Radiation plan showing 95% isodose coverage (57 Gy). The entire superior vena cava (SVC) is within the planning target volume or high-dose region of radiotherapy. (a) Axial, (b) coronal, and (c) sagittal planning computed tomographic scans. d Dose-volume histogram analysis of SVC (magenta)

The patient returned to the radiation oncology department for a 3-month posttreatment follow-up visit, for which imaging was ordered. The patient reported that for the past 2 weeks she had developed swelling and pain in her right breast and right supraclavicular region, which were new for her. She also complained of worsening dyspnea on exertion, a 16-pound weight gain over the past 3 months, and intermittent headaches. She denied any facial fullness, orthopnea, or dysphagia. Examination revealed that her vital signs were within normal limits; however, she had obvious compressible swelling of the right supraclavicular region and fullness within the right breast. Chest CT performed 2 days prior to the follow-up visit revealed a remarkable reduction in size by approximately 50% of the treated right hilar mass (Fig. 1c). However, the SVC was significantly narrowed to completely occluded radiographically, despite being narrowed but patent before treatment. The patient was sent to the emergency department for further evaluation and management. Interventional radiology was consulted, and it was concluded that the patient’s SVC syndrome was likely chronic based on the presence of significant collaterals. No acute intervention was recommended, and she was discharged to home uneventfully.

The patient did have initial radiographic evidence of stenosis of the SVC; however, her initial stenosis did not produce SVC syndrome. The patient did respond very well to treatment, because she had marked reduction of the tumor volume and decrease in the extent of extrinsic compression on the SVC. It was peculiar that she developed SVC syndrome despite her significant treatment response.

We also contemplated intrinsic etiologies for SVC syndrome, including thrombus formation, but this consideration was not confirmed on radiographs. Interventional radiology was consulted and had reviewed her films and did not think thrombus was a likely scenario. There was a concern for recurrent or persistent microscopic disease within the region of the SVC, but there was no fludeoxyglucose avidity in the region on posttreatment PET (Fig. 2b). The development of an adequate collateral circulation system did indicate the chronicity of venous congestion. The differential diagnosis also included the possibility that the continued stenosis of the SVC was a direct effect of treatment (chemoradiation) because the SVC resided within the PTV receiving the full radiation dose. The SVC was contoured, and dosimetric parameters were as follows: Minimum dose to SVC was 59.74 Gy with maximum dose to SVC 62.36 Gy, and 95% of the SVC received at least 60.35 Gy (Fig. 3).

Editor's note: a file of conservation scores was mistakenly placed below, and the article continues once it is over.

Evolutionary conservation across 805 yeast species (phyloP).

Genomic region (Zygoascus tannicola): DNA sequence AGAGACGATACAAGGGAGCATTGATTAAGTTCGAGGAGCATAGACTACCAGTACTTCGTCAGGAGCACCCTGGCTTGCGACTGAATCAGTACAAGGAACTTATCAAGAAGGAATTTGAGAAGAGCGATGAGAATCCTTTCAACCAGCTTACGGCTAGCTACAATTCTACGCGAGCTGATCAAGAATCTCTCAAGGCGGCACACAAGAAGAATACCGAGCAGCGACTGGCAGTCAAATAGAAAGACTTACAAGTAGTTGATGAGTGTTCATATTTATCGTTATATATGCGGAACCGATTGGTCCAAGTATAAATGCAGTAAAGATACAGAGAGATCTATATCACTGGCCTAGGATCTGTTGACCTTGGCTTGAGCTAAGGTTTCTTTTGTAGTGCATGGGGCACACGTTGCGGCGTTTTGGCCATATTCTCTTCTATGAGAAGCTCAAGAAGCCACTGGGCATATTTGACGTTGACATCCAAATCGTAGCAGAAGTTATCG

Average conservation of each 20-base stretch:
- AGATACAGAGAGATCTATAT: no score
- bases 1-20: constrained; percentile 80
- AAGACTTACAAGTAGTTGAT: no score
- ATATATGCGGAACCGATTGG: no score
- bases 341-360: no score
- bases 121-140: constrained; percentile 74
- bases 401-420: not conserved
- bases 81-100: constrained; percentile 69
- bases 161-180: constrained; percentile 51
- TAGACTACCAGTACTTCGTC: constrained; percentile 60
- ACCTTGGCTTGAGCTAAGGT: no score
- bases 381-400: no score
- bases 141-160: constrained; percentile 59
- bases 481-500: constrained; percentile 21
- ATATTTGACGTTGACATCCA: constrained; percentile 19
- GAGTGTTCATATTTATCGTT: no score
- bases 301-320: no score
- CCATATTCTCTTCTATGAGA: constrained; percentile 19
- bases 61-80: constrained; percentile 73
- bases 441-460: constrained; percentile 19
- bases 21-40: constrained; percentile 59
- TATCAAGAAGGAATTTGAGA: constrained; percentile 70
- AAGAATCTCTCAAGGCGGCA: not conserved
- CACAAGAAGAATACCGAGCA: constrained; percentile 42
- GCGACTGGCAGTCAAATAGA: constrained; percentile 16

The patient was presented at the multidisciplinary thoracic oncology tumor board, and observation was recommended on the basis of absence of tumor progression and presence of an adequate collateral venous system. Her supraclavicular and breast swelling was self-limited, resolving within 2 weeks after her presentation. Six months after completion of radiation therapy, she underwent PET/CT indicating recurrent thoracic disease and had a fine-needle aspiration biopsy confirming metastatic, poorly differentiated adenocarcinoma in a station 4R lymph node. She was placed on the PD-1 (programmed cell death protein 1) inhibitor nivolumab. Brain MRI was performed for workup, revealing two ring-enhancing lesions in the left frontal and right cerebellum, the largest of which was 2.2 × 1.8-cm in the left frontal lobe. Gamma Knife® (Elekta, Stockholm, Sweden) stereotactic radiosurgery was performed on the two lesions. One year after completion of definitive thoracic radiotherapy, the patient was found to have a new metastatic left parieto-occipital brain lesion that was being worked up at the time of this report. She has not had redevelopment of SVC syndrome.

Discussion

SVC syndrome generally is caused by extrinsic compression of the flexible SVC by tumor. The unique characteristic of this case is that the SVC syndrome developed with decreasing extrinsic compression. Radiation is suspected as the direct cause of SVC syndrome in our patient, which adds to the paucity of data portraying radiation as an etiology of SVC syndrome.